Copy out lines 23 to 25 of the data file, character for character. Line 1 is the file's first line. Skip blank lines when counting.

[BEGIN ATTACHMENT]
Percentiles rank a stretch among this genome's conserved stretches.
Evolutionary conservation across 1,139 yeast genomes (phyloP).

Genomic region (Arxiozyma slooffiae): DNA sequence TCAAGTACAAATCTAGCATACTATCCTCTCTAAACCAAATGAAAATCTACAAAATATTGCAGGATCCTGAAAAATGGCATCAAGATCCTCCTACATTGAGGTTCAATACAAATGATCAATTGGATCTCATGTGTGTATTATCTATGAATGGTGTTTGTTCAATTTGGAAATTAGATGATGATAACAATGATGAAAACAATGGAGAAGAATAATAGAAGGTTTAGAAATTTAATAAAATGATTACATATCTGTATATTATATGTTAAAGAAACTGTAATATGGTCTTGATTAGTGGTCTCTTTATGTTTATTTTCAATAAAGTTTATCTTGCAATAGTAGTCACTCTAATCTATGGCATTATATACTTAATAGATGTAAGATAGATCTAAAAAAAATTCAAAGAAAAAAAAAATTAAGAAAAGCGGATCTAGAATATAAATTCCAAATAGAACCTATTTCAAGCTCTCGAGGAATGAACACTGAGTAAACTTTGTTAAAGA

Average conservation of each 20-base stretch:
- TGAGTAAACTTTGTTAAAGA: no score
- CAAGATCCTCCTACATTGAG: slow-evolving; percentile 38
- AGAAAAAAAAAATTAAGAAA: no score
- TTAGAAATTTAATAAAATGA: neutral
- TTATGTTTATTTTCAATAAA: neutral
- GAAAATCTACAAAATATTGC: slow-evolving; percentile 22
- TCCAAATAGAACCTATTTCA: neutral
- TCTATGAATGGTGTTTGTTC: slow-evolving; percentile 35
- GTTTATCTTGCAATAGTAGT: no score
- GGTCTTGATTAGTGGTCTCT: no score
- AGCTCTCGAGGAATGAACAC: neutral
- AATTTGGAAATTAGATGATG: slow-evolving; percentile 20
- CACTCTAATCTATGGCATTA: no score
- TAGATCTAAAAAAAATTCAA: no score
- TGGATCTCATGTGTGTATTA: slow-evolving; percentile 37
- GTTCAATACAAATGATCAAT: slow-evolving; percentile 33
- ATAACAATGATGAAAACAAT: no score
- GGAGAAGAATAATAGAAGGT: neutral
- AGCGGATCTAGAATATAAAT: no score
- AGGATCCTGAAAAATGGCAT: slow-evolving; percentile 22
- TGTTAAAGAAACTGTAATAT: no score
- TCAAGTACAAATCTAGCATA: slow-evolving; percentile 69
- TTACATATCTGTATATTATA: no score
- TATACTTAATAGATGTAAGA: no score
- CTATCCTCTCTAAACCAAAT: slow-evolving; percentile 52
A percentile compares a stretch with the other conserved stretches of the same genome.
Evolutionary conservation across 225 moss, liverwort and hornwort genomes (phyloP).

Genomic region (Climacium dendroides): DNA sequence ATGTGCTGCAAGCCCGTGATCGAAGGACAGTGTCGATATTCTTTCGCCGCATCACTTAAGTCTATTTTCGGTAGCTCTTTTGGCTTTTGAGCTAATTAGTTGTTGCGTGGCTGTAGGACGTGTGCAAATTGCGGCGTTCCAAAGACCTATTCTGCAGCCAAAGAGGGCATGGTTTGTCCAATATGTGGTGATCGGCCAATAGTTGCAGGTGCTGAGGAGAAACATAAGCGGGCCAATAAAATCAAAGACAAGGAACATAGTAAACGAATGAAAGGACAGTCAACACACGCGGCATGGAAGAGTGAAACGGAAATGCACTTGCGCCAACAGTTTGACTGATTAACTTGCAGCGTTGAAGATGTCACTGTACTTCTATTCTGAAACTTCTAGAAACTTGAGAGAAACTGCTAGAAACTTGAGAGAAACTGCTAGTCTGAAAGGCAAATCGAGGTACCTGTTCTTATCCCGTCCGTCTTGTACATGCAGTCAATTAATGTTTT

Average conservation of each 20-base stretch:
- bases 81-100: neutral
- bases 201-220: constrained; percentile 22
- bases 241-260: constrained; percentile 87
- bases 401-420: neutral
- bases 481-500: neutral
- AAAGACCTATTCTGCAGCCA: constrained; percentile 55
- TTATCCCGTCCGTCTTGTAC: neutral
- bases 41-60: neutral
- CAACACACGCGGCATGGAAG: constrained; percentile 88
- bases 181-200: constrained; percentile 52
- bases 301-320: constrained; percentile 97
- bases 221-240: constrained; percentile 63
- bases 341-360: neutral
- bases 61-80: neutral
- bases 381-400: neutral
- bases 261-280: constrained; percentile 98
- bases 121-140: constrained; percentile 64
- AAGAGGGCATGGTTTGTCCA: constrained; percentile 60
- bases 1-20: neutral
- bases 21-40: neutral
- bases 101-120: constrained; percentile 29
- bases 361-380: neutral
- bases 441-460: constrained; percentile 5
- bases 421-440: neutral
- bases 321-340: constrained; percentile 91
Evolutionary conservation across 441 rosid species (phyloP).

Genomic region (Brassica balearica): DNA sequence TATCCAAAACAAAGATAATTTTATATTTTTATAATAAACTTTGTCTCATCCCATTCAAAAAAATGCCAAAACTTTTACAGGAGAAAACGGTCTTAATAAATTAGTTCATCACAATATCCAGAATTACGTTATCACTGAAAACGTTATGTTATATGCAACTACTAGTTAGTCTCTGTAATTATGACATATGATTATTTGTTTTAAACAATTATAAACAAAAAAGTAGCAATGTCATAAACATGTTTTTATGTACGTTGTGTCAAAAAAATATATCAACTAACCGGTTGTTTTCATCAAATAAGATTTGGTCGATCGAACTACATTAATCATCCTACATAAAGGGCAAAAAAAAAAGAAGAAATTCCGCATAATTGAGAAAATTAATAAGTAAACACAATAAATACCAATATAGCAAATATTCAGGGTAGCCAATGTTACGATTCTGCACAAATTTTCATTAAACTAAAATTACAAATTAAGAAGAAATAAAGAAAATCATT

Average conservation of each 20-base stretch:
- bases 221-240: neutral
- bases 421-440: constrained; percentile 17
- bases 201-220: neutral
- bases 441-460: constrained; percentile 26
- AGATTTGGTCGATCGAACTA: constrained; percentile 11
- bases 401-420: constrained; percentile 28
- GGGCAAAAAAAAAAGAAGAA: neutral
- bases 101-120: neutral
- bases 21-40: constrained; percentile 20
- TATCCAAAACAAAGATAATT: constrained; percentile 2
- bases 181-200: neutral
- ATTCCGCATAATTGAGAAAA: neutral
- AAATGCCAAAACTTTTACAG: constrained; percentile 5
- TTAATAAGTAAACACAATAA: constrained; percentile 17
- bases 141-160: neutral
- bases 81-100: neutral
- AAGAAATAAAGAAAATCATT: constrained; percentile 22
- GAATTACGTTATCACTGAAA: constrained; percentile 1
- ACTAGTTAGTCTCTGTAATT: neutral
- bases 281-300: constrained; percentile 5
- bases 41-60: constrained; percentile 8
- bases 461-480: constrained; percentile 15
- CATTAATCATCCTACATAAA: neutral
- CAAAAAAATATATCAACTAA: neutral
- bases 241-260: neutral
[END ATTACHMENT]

- AGCGGATCTAGAATATAAAT: no score
- AGGATCCTGAAAAATGGCAT: slow-evolving; percentile 22
- TGTTAAAGAAACTGTAATAT: no score